Group B Streptococcus (GBS), a bacterial pathogen that causes sepsis and meningitis in newborn infants, is able to shut down immune cell function in order to promote its own survival, according to researchers at the University of California, San Diego School of Medicine and the Skaggs School of Pharmacy and Pharmaceutical Sciences.
Their study, published online July 13 in the Journal of Experimental Medicine, offers insight into GBS infection – information that may lead to new medical therapies for invasive infectious diseases that affect nearly 3,500 newborns in the United States each year.
The UC San Diego researchers describe how GBS fools the immune system into reducing production of antibiotic molecules. "We have discovered that the bacteria have evolved to use a trick we call 'molecular mimicry,'" said Victor Nizet, MD, UC San Diego professor of pediatrics and pharmacy. "Like a wolf in sheep's clothing, GBS can enter our body without activating the immune cells that are normally programmed to kill foreign invaders."
The findings represent a collaborative effort between the laboratories of senior authors Nizet and Ajit Varki, MD, distinguished professor of medicine and cellular and molecular medicine. Varki is also co-director of the UCSD Glycobiology Research and Training Center, where the investigators have been exploring the interaction of bacterial pathogens with the innate immune system. Their most recent focus has been on the special role of Siglecs (short for sialic acid binding Ig-like lectins), members of the immunoglobulin family of antibodies.
Siglecs sense a chemical structure known as sialic acid – a sugar molecule that is abundant on the surface of all human cells – and send signals that control the gene expression and function of immune cells. Many specialized Siglecs receptors send negative signals, recognizing sialic acids as "self." These signals help keep the immune cells turned off under baseline conditions, avoiding unnecessary inflammation in the absence of infection or injury. Earlier this year, in a manuscript published in the journal Blood, the same UC San Diego team demonstrated that GBS decorates its own surface with sialic acid, closely resembling human molecules, and is thus able to bind Siglecs on immune cells, shutting down the cells' normal functions.
In the new study, the researchers discovered that GBS can also bind a human Siglecs receptor through a particular protein expressed on the bacterial surface. This is the first time a protein has been reported to functionally interact with Siglecs, and presents the possibility that additional pathogenic microbes may have evolved similar ways to manipulate the human immune system.
According to the study's lead author, Aaron Carlin, MD, PhD, when GBS proteins bind to Siglecs, it profoundly affects immune-cell function by decreasing its ability to engulf the bacteria, a process known as phagocytosis.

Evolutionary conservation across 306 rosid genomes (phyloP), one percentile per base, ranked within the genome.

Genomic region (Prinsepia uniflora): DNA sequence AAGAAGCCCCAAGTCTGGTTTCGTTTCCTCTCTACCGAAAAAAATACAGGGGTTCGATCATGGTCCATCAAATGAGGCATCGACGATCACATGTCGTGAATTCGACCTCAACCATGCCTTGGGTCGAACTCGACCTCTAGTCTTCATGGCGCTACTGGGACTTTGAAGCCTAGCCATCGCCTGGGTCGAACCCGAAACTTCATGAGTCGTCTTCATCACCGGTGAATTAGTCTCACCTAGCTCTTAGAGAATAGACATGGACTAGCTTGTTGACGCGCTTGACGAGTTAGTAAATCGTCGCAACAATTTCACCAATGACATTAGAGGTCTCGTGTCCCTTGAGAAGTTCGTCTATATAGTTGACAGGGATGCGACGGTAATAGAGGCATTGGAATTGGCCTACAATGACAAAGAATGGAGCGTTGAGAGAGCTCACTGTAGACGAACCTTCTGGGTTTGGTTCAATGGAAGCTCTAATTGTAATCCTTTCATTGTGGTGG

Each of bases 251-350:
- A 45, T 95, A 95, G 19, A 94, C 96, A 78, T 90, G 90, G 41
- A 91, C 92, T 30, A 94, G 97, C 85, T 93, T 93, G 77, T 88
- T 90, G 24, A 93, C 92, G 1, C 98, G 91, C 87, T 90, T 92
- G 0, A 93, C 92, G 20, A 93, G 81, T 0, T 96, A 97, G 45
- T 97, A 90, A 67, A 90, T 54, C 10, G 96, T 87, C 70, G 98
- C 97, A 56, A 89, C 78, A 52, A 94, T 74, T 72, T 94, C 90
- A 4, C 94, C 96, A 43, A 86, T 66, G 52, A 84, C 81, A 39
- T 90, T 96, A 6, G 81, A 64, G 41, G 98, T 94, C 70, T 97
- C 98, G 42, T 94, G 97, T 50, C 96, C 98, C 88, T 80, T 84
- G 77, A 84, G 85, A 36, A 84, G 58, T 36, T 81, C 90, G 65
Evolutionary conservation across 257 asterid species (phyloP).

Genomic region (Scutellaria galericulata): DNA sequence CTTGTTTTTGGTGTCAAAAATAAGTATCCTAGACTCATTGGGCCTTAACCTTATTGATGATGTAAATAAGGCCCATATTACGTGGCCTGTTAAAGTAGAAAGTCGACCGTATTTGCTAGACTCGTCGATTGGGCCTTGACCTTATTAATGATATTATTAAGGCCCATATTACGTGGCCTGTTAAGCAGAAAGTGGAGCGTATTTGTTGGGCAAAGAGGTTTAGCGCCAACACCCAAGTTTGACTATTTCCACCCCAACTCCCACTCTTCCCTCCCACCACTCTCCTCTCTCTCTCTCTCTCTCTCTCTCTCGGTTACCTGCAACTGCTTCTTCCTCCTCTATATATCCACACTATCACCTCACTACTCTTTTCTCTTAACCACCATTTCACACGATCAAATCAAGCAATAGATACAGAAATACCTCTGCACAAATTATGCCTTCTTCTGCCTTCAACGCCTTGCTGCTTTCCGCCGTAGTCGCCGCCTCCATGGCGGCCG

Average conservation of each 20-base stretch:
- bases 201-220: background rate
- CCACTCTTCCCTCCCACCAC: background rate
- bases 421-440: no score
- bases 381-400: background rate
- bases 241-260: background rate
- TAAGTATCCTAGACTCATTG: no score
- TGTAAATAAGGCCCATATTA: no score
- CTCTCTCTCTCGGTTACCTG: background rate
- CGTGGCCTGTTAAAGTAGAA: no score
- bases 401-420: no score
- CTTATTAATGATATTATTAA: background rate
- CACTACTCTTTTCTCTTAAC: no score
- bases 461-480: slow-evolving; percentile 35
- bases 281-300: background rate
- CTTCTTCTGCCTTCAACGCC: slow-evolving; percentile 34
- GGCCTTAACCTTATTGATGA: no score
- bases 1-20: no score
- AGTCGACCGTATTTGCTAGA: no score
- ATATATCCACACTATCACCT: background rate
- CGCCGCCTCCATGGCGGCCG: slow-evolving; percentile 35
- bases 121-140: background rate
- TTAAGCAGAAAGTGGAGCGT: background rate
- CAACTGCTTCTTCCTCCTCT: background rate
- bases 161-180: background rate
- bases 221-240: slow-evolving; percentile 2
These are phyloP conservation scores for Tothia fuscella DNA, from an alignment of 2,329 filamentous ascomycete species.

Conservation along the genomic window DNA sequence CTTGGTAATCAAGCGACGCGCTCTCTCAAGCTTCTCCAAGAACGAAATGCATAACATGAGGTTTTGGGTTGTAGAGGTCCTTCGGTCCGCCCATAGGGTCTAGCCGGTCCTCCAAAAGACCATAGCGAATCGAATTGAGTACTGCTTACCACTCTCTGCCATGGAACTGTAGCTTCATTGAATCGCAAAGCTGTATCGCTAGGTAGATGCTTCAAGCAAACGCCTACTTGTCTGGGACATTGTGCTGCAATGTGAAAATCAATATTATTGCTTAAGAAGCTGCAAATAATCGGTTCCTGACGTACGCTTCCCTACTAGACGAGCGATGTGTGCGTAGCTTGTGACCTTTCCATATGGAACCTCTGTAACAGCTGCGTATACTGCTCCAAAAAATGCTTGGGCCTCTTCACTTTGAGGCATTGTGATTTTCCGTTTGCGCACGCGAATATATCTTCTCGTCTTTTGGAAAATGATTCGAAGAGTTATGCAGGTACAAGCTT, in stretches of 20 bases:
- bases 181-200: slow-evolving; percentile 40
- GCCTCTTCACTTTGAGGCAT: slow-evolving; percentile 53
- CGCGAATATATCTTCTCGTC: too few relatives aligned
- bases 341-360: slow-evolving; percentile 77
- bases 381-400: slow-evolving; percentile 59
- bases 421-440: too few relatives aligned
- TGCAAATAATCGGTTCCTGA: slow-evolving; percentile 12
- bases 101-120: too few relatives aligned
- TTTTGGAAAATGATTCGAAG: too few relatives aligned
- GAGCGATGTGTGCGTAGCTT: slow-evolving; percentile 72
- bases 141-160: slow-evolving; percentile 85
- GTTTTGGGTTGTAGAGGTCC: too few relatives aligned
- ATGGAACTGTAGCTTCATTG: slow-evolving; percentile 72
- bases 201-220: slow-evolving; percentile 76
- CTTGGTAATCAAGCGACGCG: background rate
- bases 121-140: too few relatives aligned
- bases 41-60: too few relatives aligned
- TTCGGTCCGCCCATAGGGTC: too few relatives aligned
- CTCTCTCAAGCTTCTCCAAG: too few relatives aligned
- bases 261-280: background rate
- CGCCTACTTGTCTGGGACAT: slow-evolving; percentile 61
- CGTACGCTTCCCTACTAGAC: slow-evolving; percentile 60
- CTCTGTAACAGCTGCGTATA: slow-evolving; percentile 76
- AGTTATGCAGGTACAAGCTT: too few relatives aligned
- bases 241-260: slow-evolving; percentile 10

"The immune cells reduce their production of antibiotic molecules, allowing the GBS bacteria to survive the encounter and proliferate," said Carlin, who recently completed his doctoral studies in UC San Diego's Medical Scientist Training Program.
Knowledge of the mechanisms by which crafty pathogens engage Siglec receptors to fool the immune system may reveal new targets for medical therapy. "Blocking engagement of the Siglec could help boost the immune system and aid in clearing GBS infection in the critically ill newborn," said Nizet. "Alternatively, perhaps the bacterial molecule could be exploited as a novel treatment for human diseases involving abnormal inflammation, for example, rheumatoid arthritis."
Siglecs are among the most rapidly evolving parts of the human genome. This suggests that strong natural selection pressures are present to modify their expression, according to Varki, with pathogenic microbes likely playing a critical role.
"There are important variations in Siglec expression and function between humans and other species, among human populations, and across the age spectrum. Evidence is accumulating that Siglecs may profoundly affect susceptibility or resistance to several important infectious diseases," said Varki.
According to the UC San Diego researchers, the new study likely has broad implications for understanding the propensity of certain bacterial pathogens to produce human disease. It also explains why some individuals or groups may be more predisposed to suffer more severe outcomes than others.
Approximately 20 to 25 percent of women of childbearing age are asymptomatic carriers of GBS on their vaginal mucosal surface. Newborns can become infected with GBS that invade through the placenta to initiate infection in the womb, or during delivery by exposure to contaminated vaginal fluids. Screening of pregnant women for GBS and antibiotic prophylaxis during labor is used to reduce the risk of newborn transmission, yet it estimated that approximately 3,500 newborns still develop invasive GBS infections annually in the United States. In addition to neonatal disease, GBS is increasingly associated with serious infections in adult populations such as pregnant women, diabetics, and the elderly.
This study was financed by grants from the National Institutes of Health. Co-authors contributing to the study were Yung-Chi Chang, PhD and Charles King, PhD, of the UCSD Department of Pediatrics; Nancy Hurtado-Ziola, PhD of the UCSD Department of Cellular and Molecular Medicine, and Thomas Areschoug, PhD, and Gunnar Lindahl, PhD, of Lund University in Sweden.
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